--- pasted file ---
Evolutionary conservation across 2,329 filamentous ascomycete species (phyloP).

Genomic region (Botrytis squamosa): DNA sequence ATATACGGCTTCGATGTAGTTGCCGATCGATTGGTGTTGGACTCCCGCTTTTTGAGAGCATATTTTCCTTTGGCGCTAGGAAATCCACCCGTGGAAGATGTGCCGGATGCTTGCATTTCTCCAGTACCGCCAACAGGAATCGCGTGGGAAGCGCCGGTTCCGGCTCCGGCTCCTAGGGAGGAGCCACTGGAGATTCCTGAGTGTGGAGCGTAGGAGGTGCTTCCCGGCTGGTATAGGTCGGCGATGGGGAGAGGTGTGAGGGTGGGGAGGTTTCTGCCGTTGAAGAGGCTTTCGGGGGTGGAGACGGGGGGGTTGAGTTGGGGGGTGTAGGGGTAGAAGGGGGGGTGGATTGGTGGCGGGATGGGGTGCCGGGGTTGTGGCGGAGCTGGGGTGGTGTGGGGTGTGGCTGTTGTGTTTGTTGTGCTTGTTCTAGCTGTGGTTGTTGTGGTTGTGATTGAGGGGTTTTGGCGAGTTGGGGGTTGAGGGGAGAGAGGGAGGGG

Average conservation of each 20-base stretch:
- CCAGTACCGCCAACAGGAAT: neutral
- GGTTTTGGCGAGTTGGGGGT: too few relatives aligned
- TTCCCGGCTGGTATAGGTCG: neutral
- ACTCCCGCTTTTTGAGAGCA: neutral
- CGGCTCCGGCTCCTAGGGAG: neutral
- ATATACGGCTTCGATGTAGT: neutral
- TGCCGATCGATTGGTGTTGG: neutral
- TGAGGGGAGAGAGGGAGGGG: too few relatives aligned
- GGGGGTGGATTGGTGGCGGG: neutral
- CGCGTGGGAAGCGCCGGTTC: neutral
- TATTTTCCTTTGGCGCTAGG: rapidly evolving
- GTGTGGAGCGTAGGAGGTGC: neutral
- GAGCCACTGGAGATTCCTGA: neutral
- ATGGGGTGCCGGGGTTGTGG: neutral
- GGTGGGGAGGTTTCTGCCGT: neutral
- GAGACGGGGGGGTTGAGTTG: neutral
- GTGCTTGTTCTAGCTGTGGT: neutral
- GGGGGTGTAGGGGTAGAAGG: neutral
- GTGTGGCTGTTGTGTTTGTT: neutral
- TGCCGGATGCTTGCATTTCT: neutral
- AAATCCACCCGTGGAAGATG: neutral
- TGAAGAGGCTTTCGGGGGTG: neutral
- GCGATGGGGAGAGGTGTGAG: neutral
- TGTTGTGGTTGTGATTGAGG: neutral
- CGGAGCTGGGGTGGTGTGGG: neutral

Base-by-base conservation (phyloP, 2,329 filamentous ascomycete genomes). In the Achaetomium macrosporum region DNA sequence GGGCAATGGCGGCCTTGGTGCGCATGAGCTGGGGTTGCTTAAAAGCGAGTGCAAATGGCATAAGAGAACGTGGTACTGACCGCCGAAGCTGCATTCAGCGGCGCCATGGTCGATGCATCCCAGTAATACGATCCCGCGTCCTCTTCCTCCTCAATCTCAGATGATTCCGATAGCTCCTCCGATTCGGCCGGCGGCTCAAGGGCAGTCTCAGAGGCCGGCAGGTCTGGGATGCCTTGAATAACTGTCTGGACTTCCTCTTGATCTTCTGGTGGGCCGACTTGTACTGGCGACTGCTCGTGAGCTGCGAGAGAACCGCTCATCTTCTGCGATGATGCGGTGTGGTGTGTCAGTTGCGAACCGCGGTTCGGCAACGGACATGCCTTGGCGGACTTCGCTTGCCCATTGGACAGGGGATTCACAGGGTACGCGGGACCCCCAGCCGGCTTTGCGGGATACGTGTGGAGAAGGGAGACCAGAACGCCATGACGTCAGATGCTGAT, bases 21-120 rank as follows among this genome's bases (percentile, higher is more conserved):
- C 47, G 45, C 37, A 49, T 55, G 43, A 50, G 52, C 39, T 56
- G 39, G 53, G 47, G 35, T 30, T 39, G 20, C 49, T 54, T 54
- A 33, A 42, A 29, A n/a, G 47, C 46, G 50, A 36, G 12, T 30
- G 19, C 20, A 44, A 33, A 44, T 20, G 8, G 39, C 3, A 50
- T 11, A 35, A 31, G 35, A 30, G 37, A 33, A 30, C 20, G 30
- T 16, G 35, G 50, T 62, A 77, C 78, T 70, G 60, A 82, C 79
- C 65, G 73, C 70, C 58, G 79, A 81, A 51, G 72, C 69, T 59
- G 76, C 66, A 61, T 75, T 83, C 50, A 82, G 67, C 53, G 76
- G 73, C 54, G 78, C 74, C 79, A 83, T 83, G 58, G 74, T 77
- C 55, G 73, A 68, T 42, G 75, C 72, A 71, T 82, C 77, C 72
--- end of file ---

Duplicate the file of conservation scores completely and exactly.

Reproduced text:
Evolutionary conservation across 2,329 filamentous ascomycete species (phyloP).

Genomic region (Botrytis squamosa): DNA sequence ATATACGGCTTCGATGTAGTTGCCGATCGATTGGTGTTGGACTCCCGCTTTTTGAGAGCATATTTTCCTTTGGCGCTAGGAAATCCACCCGTGGAAGATGTGCCGGATGCTTGCATTTCTCCAGTACCGCCAACAGGAATCGCGTGGGAAGCGCCGGTTCCGGCTCCGGCTCCTAGGGAGGAGCCACTGGAGATTCCTGAGTGTGGAGCGTAGGAGGTGCTTCCCGGCTGGTATAGGTCGGCGATGGGGAGAGGTGTGAGGGTGGGGAGGTTTCTGCCGTTGAAGAGGCTTTCGGGGGTGGAGACGGGGGGGTTGAGTTGGGGGGTGTAGGGGTAGAAGGGGGGGTGGATTGGTGGCGGGATGGGGTGCCGGGGTTGTGGCGGAGCTGGGGTGGTGTGGGGTGTGGCTGTTGTGTTTGTTGTGCTTGTTCTAGCTGTGGTTGTTGTGGTTGTGATTGAGGGGTTTTGGCGAGTTGGGGGTTGAGGGGAGAGAGGGAGGGG

Average conservation of each 20-base stretch:
- CCAGTACCGCCAACAGGAAT: neutral
- GGTTTTGGCGAGTTGGGGGT: too few relatives aligned
- TTCCCGGCTGGTATAGGTCG: neutral
- ACTCCCGCTTTTTGAGAGCA: neutral
- CGGCTCCGGCTCCTAGGGAG: neutral
- ATATACGGCTTCGATGTAGT: neutral
- TGCCGATCGATTGGTGTTGG: neutral
- TGAGGGGAGAGAGGGAGGGG: too few relatives aligned
- GGGGGTGGATTGGTGGCGGG: neutral
- CGCGTGGGAAGCGCCGGTTC: neutral
- TATTTTCCTTTGGCGCTAGG: rapidly evolving
- GTGTGGAGCGTAGGAGGTGC: neutral
- GAGCCACTGGAGATTCCTGA: neutral
- ATGGGGTGCCGGGGTTGTGG: neutral
- GGTGGGGAGGTTTCTGCCGT: neutral
- GAGACGGGGGGGTTGAGTTG: neutral
- GTGCTTGTTCTAGCTGTGGT: neutral
- GGGGGTGTAGGGGTAGAAGG: neutral
- GTGTGGCTGTTGTGTTTGTT: neutral
- TGCCGGATGCTTGCATTTCT: neutral
- AAATCCACCCGTGGAAGATG: neutral
- TGAAGAGGCTTTCGGGGGTG: neutral
- GCGATGGGGAGAGGTGTGAG: neutral
- TGTTGTGGTTGTGATTGAGG: neutral
- CGGAGCTGGGGTGGTGTGGG: neutral

Base-by-base conservation (phyloP, 2,329 filamentous ascomycete genomes). In the Achaetomium macrosporum region DNA sequence GGGCAATGGCGGCCTTGGTGCGCATGAGCTGGGGTTGCTTAAAAGCGAGTGCAAATGGCATAAGAGAACGTGGTACTGACCGCCGAAGCTGCATTCAGCGGCGCCATGGTCGATGCATCCCAGTAATACGATCCCGCGTCCTCTTCCTCCTCAATCTCAGATGATTCCGATAGCTCCTCCGATTCGGCCGGCGGCTCAAGGGCAGTCTCAGAGGCCGGCAGGTCTGGGATGCCTTGAATAACTGTCTGGACTTCCTCTTGATCTTCTGGTGGGCCGACTTGTACTGGCGACTGCTCGTGAGCTGCGAGAGAACCGCTCATCTTCTGCGATGATGCGGTGTGGTGTGTCAGTTGCGAACCGCGGTTCGGCAACGGACATGCCTTGGCGGACTTCGCTTGCCCATTGGACAGGGGATTCACAGGGTACGCGGGACCCCCAGCCGGCTTTGCGGGATACGTGTGGAGAAGGGAGACCAGAACGCCATGACGTCAGATGCTGAT, bases 21-120 rank as follows among this genome's bases (percentile, higher is more conserved):
- C 47, G 45, C 37, A 49, T 55, G 43, A 50, G 52, C 39, T 56
- G 39, G 53, G 47, G 35, T 30, T 39, G 20, C 49, T 54, T 54
- A 33, A 42, A 29, A n/a, G 47, C 46, G 50, A 36, G 12, T 30
- G 19, C 20, A 44, A 33, A 44, T 20, G 8, G 39, C 3, A 50
- T 11, A 35, A 31, G 35, A 30, G 37, A 33, A 30, C 20, G 30
- T 16, G 35, G 50, T 62, A 77, C 78, T 70, G 60, A 82, C 79
- C 65, G 73, C 70, C 58, G 79, A 81, A 51, G 72, C 69, T 59
- G 76, C 66, A 61, T 75, T 83, C 50, A 82, G 67, C 53, G 76
- G 73, C 54, G 78, C 74, C 79, A 83, T 83, G 58, G 74, T 77
- C 55, G 73, A 68, T 42, G 75, C 72, A 71, T 82, C 77, C 72